The opinion of the court was delivered by: Seybert, District Judge:
Presently before the Court is a "Settlement Agreement and General Release" (the "Agreement") submitted by the parties for judicial approval. (Docket Entry 16.) "Stipulated settlements in a [Fair Labor Standards Act ('FLSA')] case must be approved by the Court in the absence of the direct supervision of the Secretary of Labor." Misiewicz v. D'Onofrio Gen. Contractors Corp., No. 08-CV-4377, 2010 WL 2545439, at *3 (E.D.N.Y. May 17, 2010) (report and recommendation), adopted by 2010 WL 2545472 (E.D.N.Y. June 18, 2010); see also Wolinsky v. Scholastic Inc., --- F. Supp. 2d ----, 2012 WL 2700381, at *1 (S.D.N.Y. July 5, 2012) ("[A]n employee may not waive or otherwise settle an FLSA claim for unpaid wages for less than the full statutory damages unless the settlement is supervised by the Secretary of Labor or made pursuant to a judicially supervised stipulated settlement."). In determining whether to approve a settlement of FLSA claims, the court must scrutinize the agreement to determine whether it is fair and reasonable. Wolinsky, 2012 WL 2700381, at *1 (collecting cases). The Court has reviewed the Agreement, and there are two issues that the Court must address.
First, the Agreement includes a confidentiality provision. (See Agreement, Docket Entry 16, ¶ 4(g).) However, "confidentiality contravenes the legislative intent of the FLSA." Bouzzi v. F & J Pine Rest., L.L.C., 841 F. Supp. 2d 635, 640 (E.D.N.Y. 2012); see also Dees v. Hydradry, Inc., 706 F. Supp. 2d 1227, 1242 (M.D. Fla. 2010) ("By including a confidentiality provision, the employer thwarts the informational objective of the [FLSA] notice requirement by silencing the employee who has vindicated a disputed FLSA right." ); Mosquera v. Masada Auto Sales, Ltd., No. 09-CV-4925, 2011 WL 282327, at *1 (E.D.N.Y. 2011) (noting that "several District Courts in this Circuit have banned confidentiality provisions in stipulated settlement agreements for FLSA actions" (collecting cases)). Thus, the Court will not approve the Agreement so long as it contains a confidentiality provision.
Second, the Complaint asserts that Plaintiff was not properly compensated for over 3,000 hours of overtime (Compl. ¶ 3), yet the Agreement only provides for approximately $8,000 in back wages (Agreement Ex. A ¶ 1(i)). The Court is unable to determine whether this amount "reflects a reasonable compromise of disputed issues rather than a mere waiver of statutory rights brought about by an employer's overreaching," Martinez v. Ragtime Foods of N.Y., Inc., No. 11-CV-1483, 2011 WL 5508972, at *3 (E.D.N.Y. Nov. 10, 2011) (internal quotation marks and citation omitted), because the parties have failed to "provide the [C]court with enough information to examine the bona fides of the dispute." Wolinsky, 2012 WL 2700381, at *1 (internal quotation marks and citation omitted).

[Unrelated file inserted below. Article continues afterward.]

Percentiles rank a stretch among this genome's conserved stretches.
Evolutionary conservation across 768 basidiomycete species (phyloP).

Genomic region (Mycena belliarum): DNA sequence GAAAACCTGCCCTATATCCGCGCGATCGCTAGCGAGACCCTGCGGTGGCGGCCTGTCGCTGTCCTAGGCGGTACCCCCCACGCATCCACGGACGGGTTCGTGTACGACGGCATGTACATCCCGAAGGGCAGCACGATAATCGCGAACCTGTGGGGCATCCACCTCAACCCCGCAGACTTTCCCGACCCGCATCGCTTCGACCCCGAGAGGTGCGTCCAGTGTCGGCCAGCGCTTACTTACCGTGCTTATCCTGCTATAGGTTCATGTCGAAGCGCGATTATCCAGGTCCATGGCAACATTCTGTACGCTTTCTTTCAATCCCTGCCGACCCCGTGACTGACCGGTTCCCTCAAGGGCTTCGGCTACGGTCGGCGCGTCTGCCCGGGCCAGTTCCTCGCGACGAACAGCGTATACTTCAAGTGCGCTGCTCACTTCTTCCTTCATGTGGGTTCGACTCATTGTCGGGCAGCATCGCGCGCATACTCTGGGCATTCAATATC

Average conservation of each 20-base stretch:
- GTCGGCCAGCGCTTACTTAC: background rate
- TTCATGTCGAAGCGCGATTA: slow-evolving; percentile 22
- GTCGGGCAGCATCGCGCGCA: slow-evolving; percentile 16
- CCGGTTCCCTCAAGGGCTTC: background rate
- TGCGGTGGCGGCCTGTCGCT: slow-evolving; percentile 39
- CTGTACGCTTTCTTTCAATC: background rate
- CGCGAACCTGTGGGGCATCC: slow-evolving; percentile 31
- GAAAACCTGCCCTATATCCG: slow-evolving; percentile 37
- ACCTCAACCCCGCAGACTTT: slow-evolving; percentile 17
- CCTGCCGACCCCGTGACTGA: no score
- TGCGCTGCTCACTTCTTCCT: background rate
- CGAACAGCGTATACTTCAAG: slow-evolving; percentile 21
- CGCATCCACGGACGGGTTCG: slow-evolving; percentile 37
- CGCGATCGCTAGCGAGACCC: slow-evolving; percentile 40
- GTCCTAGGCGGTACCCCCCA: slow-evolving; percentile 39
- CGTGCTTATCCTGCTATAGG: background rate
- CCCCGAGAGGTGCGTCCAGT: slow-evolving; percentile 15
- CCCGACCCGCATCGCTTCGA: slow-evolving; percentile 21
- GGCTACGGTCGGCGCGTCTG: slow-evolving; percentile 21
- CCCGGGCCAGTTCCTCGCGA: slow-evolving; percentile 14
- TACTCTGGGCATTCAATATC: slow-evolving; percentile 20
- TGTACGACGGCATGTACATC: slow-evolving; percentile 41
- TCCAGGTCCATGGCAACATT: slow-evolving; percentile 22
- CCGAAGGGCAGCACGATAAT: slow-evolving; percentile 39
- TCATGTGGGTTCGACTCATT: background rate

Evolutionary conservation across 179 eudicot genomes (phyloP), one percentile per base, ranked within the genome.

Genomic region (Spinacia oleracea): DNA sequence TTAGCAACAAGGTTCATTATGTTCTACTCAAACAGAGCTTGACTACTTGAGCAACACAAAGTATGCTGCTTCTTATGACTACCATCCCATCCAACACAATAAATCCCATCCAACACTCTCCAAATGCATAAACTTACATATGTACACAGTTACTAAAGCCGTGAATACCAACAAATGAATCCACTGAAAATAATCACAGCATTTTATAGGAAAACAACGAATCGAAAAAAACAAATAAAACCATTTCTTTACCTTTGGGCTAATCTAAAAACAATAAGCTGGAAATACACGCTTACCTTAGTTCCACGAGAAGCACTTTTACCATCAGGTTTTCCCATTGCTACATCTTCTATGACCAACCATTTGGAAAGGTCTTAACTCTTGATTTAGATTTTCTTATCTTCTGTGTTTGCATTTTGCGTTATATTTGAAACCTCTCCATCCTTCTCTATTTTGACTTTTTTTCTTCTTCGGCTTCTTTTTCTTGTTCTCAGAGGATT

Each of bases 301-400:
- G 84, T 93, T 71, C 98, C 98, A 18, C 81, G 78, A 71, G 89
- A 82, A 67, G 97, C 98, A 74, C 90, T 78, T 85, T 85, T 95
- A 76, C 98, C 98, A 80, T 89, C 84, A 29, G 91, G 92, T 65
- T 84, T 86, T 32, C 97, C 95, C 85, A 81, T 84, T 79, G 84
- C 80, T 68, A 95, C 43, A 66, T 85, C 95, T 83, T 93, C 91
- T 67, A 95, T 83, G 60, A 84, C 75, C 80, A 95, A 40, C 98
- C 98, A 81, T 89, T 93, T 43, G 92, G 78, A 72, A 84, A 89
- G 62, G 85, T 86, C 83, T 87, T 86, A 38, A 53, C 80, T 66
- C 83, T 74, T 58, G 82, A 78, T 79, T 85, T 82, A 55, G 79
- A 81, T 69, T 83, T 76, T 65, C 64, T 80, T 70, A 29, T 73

Thus, should the parties choose to submit a revised Agreement for judicial approval, they must, at a minimum:
(1) delete the confidentiality provision; and (2) provide the Court with additional information in the form of affidavits or other documentary evidence explaining why the proposed settlement figure is fair and reasonable, see id. at *2 (noting that the court must consider "the plaintiff's range of possible recovery" and "the seriousness of the litigation risks faced by the parties").
For the foregoing reasons, the parties' joint request for approval of the Agreement is DENIED with leave to renew as outlined above. If the parties do not submit a renewed application within thirty (30) days of the date of this Order, this action will be referred to Judge Brown for discovery.
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